Auditors are therefore encouraged to report all identified errors or fraud risk factors to management regardless of how small they may be, in order to empower management to perform the necessary investigations and take any necessary corrective and/or preventive action.
The Association of Certified Fraud Examiners have identified five main categories of financial statement fraud schemes in their Fraud Tree:
- Timing differences, where the accounting period is kept open longer than it should and revenue ‘stolen’ from other reporting periods;
- Fictitious revenue by way of fictitious transactions being created;
- Concealed liabilities and expenses;
- Improper asset valuation, where the entity records assets at a higher value than the true valuations or reflects more assets than they actually have; and
- Improper disclosures where for example related party transactions are not disclosed or incomplete disclosure where management hides damaging transactions or events that occurred.
The application and other explanatory material of ISA 240 contains an extensive list of risk factors relating to misstatements arising from fraudulent financial reporting that are related to the categories of incentives/pressure, opportunity and attitude/rationalisation that auditors should be alert to when performing an audit.
Sam Antar, former Crazy Eddie CFO, former CPA and convicted felon, said that “As a criminal, I feared two things, scepticism and cynicism.”
A sceptical mind-set has the following characteristics:
- A questioning mind-set, described as a disposition to inquiry with some sense of doubt;
- A suspension of (pre-) judgement where the auditor withholds judgement until appropriate evidence is obtained;
- A search for knowledge where the auditor has a desire to investigate beyond the obvious with a desire to corroborate audit evidence obtained;
- An interpersonal understanding, recognising that people’s motivations and perceptions can lead them to provide biased or misleading information, including lying, cheating and stealing, including by CEOs and CFOs;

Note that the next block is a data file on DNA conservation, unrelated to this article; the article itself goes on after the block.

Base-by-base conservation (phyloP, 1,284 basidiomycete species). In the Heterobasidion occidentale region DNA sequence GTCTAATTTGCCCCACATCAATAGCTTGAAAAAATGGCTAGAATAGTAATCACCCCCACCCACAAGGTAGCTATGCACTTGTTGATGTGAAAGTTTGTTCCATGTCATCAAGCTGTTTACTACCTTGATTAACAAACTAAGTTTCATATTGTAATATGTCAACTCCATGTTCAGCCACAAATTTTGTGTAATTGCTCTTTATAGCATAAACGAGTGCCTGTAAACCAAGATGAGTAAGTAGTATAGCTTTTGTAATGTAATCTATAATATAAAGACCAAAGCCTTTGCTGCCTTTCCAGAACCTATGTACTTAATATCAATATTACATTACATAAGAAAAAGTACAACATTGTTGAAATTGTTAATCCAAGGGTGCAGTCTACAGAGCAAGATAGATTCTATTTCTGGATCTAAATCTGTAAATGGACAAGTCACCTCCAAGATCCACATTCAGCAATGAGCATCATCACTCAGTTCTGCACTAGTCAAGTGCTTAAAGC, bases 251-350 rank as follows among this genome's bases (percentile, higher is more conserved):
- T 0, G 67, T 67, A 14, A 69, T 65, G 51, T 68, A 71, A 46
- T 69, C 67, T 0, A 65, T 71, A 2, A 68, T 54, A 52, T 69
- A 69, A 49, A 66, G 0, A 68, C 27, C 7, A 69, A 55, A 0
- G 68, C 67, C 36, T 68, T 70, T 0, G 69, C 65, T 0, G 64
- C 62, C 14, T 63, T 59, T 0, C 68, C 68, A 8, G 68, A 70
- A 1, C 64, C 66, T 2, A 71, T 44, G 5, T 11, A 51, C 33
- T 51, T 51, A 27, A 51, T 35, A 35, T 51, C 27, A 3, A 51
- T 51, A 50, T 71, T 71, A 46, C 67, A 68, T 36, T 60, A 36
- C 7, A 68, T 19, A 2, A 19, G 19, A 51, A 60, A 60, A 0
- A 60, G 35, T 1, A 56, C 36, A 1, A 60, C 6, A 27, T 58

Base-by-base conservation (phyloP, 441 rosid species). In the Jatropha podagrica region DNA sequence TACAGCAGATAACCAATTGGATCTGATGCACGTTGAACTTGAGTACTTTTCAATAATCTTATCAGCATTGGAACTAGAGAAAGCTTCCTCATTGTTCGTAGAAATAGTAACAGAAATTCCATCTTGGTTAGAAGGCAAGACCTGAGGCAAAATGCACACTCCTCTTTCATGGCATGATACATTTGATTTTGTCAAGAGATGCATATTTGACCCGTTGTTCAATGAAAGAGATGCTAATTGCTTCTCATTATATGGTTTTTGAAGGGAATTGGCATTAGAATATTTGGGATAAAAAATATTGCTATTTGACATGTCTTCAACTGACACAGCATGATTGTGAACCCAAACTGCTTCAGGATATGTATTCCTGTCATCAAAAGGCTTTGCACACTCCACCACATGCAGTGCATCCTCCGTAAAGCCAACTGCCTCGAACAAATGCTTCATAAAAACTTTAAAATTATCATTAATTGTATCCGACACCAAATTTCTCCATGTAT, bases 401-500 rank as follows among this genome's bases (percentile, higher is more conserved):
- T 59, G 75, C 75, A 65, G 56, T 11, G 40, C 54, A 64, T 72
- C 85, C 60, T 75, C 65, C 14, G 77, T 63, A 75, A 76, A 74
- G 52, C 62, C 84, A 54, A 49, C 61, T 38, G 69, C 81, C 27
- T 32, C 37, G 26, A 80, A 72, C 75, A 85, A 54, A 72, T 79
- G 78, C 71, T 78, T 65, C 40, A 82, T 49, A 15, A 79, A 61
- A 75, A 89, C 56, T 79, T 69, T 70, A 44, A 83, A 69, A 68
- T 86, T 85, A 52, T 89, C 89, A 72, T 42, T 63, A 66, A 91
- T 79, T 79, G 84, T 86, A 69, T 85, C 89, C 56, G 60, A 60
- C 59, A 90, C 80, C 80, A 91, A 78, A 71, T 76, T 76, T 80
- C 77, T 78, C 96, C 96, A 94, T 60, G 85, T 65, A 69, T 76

- The self-esteem and the self-confidence to resist persuasion and to challenge assumptions or conclusions and consult with parties other than management if they are not providing the required information; and
- Autonomy, where the auditor has self-direction, moral independence, and conviction to decide for him or herself rather than accepting the claims of others at face value.
Auditor scepticism starts with a person’s competence, including knowledge and skills. From this comes attitude or mind-set. Auditors must assume neither honesty nor dishonesty of their clients and be neutral in recognising the possibility of material misstatement due to fraud. Based on the competence of the auditor and the auditor’s professional scepticism, the auditor will decide how to act. Experience shows that most auditors have the necessary attributes, in that they have received the necessary training and therefore know what they should do. The attitude or mind-set is where auditors are going wrong in that auditors are overly concerned with their clients’ reactions to the auditors’ actions.
Antar also said: “Don’t trust, just verify, verify, verify. The inclination to trust and the presumption of innocence gives the fraudsters the initial benefit of any doubt while they are free to plan and execute their crimes.”
Professional scepticism and cynicism are key for auditors to positively contribute to detecting and therefore combating fraud. To succeed in adding value in identifying fraud, auditors must have a questioning mind and keep on asking questions until they are satisfied that they have the answers.
This article is a general information sheet and should not be used or relied upon as professional advice. No liability can be accepted for any errors or omissions nor for any loss or damage arising from reliance upon any information herein. Always contact your financial adviser for specific and detailed advice. Errors and omissions excepted (E&OE